With MOTs being required annually, they can often strike fear in drivers. The assessments have the ability to declare whether your car is roadworthy or not, and many are unaware of the factors that are taken into consideration. This month, we run through the aspects of an MOT that, if functioning correctly, will ensure that your car passes its MOT first time.
One of the first factors of your vehicle that will get assessed in its MOT is the brake fluid levels. Luckily, this is something which you can check yourself at home – and it is rather simple to do! Simply open your bonnet and locate the master cylinder. On this, you should see ‘minimum’ and ‘maximum’ marks, and some fluid which should, if levels are correct, rest between these points. If you notice that it is running low, you will be able to purchase bottles of fluid at your local car store, such as Halfords, and even some petrol garages. Fill it up slowly and carefully, ensuring that you don’t overtake the maximum mark.
You should assess the quality of your windscreen before your MOT. Keep an eye out for any small chips or scratches that have gone unnoticed until now. Whilst these could have been caused through no fault of your own, they could be classed as dangerous during your MOT, and require a repair before your vehicle is declared road-worthy. There is a general rule that any crack or chip over 10mm will result in a fail, but we recommend repairing any sized scratch to prevent damage further down the road.
Your windscreen washer fluid levels will also be assessed during your annual MOT, so it is worth taking a look at this before arriving at the garage. Remember, it is required to provide you with clear sight out of both your front and rear windscreens. Many modern vehicles will alert drivers if the liquid is running low, but you are also able to top it up manually by filling the windscreen washer tube beneath the bonnet. Your vehicle will be able to hold quite a lot, so be generous – but of course, don’t overflow it!
Our tyres are responsible for a lot of our safety whilst on the road, so it is important that they are in good condition. Before your assessment, take a trip out to your car with a 20p piece. This will allow you to test to tread depth efficiently – just see if the outer band of the 20p is covered by the tread. The minimum allowance is 1.66mm and if yours appear lower than this, you will need to arrange for a new tyre. Carry this check out across all four tyres, as well as your spare if applicable. Whilst checking the tread depth, you should also assess for any nicks or slits that could result in a slow or sudden puncture, or affect the quality of the tyre in any way.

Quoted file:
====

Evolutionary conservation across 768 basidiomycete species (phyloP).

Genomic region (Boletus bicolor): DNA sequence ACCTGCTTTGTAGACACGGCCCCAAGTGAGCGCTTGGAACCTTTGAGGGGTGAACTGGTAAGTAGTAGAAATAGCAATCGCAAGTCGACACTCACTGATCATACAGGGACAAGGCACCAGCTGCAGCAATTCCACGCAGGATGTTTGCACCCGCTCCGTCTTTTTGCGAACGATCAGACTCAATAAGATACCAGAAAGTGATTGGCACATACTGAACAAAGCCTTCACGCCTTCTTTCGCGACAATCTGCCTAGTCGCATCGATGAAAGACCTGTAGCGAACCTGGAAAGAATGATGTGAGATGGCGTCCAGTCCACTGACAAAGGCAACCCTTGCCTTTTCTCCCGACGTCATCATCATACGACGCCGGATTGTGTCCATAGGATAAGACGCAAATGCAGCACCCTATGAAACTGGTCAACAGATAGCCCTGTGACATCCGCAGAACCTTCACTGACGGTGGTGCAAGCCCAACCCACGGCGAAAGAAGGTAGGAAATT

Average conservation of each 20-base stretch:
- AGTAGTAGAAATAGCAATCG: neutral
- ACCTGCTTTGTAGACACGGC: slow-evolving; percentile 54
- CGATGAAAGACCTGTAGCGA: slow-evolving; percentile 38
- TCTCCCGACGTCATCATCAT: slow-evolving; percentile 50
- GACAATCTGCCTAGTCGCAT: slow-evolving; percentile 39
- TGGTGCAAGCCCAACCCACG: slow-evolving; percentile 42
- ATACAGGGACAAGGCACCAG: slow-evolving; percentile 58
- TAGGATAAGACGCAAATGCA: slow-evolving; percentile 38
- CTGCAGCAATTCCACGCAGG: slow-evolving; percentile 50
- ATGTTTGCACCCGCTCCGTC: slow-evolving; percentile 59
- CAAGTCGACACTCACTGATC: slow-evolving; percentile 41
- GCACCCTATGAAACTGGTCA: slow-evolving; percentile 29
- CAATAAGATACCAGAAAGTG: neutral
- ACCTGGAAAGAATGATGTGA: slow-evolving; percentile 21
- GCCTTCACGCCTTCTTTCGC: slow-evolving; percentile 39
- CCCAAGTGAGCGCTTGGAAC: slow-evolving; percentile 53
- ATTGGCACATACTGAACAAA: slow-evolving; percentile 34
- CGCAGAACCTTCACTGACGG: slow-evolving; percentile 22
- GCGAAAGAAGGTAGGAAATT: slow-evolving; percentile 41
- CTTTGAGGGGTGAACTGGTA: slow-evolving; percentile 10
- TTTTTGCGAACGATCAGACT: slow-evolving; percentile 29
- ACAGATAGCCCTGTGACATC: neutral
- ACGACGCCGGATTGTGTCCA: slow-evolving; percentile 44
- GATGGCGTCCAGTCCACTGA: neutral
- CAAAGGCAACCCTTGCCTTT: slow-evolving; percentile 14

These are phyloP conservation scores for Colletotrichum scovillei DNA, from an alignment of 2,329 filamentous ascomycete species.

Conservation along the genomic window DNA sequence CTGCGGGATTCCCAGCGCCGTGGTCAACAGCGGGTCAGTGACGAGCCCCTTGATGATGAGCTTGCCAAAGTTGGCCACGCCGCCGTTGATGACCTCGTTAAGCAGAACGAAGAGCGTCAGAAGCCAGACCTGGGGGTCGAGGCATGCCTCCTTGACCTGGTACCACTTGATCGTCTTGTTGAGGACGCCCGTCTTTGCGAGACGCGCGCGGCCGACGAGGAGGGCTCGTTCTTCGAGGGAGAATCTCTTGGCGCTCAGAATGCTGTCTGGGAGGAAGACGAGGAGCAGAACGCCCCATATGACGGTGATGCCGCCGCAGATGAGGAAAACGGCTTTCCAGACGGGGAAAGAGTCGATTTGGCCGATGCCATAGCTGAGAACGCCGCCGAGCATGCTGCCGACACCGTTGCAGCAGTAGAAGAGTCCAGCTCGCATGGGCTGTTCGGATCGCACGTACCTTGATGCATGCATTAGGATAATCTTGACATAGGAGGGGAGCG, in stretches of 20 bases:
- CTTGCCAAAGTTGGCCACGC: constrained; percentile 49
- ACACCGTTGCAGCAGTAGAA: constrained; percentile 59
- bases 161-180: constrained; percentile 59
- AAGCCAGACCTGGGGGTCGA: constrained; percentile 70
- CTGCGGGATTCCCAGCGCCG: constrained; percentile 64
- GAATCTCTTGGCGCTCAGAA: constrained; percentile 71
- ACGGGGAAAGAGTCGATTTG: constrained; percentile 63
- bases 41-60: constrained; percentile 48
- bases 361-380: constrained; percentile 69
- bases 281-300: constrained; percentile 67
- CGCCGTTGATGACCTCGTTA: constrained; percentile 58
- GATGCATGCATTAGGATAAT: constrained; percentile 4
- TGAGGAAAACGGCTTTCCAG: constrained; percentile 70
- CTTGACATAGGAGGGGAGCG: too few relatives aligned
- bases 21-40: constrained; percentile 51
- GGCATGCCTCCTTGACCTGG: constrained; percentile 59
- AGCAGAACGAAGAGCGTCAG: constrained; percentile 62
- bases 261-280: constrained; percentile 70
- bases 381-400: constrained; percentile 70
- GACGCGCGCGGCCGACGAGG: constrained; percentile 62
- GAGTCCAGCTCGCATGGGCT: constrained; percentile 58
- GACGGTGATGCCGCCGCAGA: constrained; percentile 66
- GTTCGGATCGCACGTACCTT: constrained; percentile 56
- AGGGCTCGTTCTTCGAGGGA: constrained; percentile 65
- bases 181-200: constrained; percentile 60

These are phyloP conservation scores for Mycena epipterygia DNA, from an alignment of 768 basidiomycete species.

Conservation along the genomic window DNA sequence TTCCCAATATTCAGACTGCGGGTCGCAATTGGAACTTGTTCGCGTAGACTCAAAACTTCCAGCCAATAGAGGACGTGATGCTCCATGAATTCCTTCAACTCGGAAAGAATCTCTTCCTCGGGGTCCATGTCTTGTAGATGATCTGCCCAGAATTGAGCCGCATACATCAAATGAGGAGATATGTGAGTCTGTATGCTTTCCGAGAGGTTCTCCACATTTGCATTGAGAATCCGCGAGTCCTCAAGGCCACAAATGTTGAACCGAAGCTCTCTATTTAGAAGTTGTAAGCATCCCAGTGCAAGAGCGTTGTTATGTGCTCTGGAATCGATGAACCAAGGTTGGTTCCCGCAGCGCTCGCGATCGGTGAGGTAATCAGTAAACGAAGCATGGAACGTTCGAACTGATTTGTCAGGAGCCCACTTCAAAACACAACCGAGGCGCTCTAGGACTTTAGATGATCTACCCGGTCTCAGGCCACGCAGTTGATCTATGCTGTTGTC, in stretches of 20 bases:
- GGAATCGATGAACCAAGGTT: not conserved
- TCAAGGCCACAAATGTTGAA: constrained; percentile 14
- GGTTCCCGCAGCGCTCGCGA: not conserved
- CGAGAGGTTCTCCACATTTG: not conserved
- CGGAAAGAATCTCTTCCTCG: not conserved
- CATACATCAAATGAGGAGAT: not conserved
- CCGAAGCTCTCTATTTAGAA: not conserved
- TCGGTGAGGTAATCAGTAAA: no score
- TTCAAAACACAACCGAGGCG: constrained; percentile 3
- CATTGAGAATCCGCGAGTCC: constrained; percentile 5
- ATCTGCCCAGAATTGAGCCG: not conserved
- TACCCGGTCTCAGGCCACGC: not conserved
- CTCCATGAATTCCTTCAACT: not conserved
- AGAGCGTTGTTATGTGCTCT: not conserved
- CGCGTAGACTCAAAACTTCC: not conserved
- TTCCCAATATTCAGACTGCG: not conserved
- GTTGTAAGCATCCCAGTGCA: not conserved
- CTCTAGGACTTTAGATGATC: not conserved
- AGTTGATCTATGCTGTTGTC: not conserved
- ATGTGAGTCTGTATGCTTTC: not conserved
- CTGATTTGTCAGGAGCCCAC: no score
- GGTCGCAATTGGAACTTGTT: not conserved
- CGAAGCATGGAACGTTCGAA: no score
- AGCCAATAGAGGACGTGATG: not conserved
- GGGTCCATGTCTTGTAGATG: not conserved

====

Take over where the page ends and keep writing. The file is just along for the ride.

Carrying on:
Perhaps one of the easiest things to check yourself, the working function of your horn is something that will be assessed during your MOT. Your horn is required to alert other road users in time of danger, so it is crucial that it works at all times. This is the time in which we would explain how to test that your horn is working effectively, but we’re sure that you’ll know how to do that!
Internal and external lights
Lights of any kind are tested during your MOT. This includes the external lights, such as your reverse, brake and headlights, as well as internal dashboard warning lights. You can test your external lights with the help of a friend, neighbour of family member. Activate each one one-by-one and ask them to clarify that they can be seen clearly. If not, you will need to arrange for a bulb replacement. You should also assess your dashboard, checking for any warning lights that remain visible after your engine has been turned on, and handbrake released. These will be signalling a fault with your vehicle, and should be checked by a professional as soon as possible.
Your number plate will also be assessed during your MOT. Your mechanic will check that it can be read clearly both up close and from a distance, that it is secured tightly to your vehicle and that it is clean and free from scratches or marks that could lead to a mistake. Personalised plates are allowed, but they must be spaced correctly and registered against the vehicle. If any of these aren’t relevant to your car, it could result in an MOT fail. You will then need to restore your plate and have it reassessed.
For guidance on the MOT process, support with vehicle repairs before your assessment, or to arrange for an MOT at our garage, get in touch with our experts at RKH Service and Repair. Give us a call on 01233 877797 or email firstname.lastname@example.org today.